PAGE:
A major renovation and green complex re-visioning is currently underway at Miromar Lakes Golf Club, Miromar Lakes, Florida, under the direction of Drew Rogers, ASGCA (J. Drew Rogers, Golf Course Architect). The course is scheduled to re-open Nov. 1, 2017.
Rogers began working with the Miromar team early last year to plan improvements enhancing the course identity while addressing other course infrastructure elements. “Today’s players demand excellent playing conditions, varied and strategic playing options as well as a strong identity and memorability throughout the golf experience”, states Rogers. “It’s been great fun working together with this team to enhance the course – it’s developing into something quite special.”
Now into its 17th year of operation, Miromar is converting its 419 Bermuda grass fairways to Celebration Bermuda grass. Teeing grounds are also being rearranged, leveled and realigned in a more formal, rectangular motif to address playability opportunities and better complement the layout’s improved visual and strategic qualities.
The primary focus of the project, however, is the greens and their immediate surrounds – each being reconstructed from the ground up. The new Tifeagle green surfaces are inspired with a more classic architectural feel and will be enlarged slightly to offer enhanced cupping locations. In addition to more dynamic contouring, the slopes, bunkering and other architectural features around each green have been re-imagined to better relate to existing hole strategies and offer varied recoveries and options for play.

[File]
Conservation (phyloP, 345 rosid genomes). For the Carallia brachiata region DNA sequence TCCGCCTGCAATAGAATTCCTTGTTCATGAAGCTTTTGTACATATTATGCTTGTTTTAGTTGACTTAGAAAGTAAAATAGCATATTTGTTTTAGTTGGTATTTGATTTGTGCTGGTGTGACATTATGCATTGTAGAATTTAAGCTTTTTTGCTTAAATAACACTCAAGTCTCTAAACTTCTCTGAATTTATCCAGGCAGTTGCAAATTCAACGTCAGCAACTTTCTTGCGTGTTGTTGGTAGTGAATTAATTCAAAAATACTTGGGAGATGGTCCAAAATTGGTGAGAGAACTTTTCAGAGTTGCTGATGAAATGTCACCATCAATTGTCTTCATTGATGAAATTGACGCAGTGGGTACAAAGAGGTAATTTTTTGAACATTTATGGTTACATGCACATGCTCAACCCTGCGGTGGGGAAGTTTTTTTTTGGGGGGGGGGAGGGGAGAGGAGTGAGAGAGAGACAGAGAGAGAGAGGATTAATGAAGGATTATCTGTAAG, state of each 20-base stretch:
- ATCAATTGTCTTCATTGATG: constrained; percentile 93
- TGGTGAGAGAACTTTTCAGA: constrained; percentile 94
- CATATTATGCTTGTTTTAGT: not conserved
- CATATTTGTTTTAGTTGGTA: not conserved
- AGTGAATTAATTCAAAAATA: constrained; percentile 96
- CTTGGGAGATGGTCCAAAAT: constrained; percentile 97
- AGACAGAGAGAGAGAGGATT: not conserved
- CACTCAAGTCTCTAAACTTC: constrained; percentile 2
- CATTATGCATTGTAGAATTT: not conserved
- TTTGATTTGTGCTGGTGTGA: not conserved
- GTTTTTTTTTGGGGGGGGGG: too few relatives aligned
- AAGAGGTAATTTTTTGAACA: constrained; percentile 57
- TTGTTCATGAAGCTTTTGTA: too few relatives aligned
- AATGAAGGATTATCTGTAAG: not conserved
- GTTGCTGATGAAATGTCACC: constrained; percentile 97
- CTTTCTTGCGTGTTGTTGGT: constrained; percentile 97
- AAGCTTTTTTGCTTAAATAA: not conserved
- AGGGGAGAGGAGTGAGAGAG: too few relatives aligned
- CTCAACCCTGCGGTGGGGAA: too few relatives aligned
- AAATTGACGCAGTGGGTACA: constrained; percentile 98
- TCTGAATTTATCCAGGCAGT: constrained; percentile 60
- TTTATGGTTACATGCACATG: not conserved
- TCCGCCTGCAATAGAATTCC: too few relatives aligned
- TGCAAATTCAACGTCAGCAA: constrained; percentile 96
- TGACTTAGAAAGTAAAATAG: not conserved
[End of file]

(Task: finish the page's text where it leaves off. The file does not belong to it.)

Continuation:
Ken McMaster, PGA Director of Golf at Miromar Lakes identifies the Club’s unique approach to the project: “As a fundamental starting point, we knew that a complete greens replacement was inevitable. However, the opportunity to address playability concerns while simultaneously prioritizing the environment, the course’s overall aesthetic, and striving for a more classic architectural identity, is a tribute to our great team”.
More than 10 acres of maintained turf is being eliminated in an effort to use less water and reduce chemical applications along with the benefit of using less labor and energy. Pine straw, sand screenings and native plants are being incorporated throughout the new design to enhance the course visually – more of an authentic “South Florida feel.” Most of the newly installed native treatments are a result of re-purposing over 2,000 native cordgrass plants (from on-site) and more than 200 young sable palms – a production that is being managed in-house by Golf Course Superintendent Chris Bevers, GCSAA and his staff.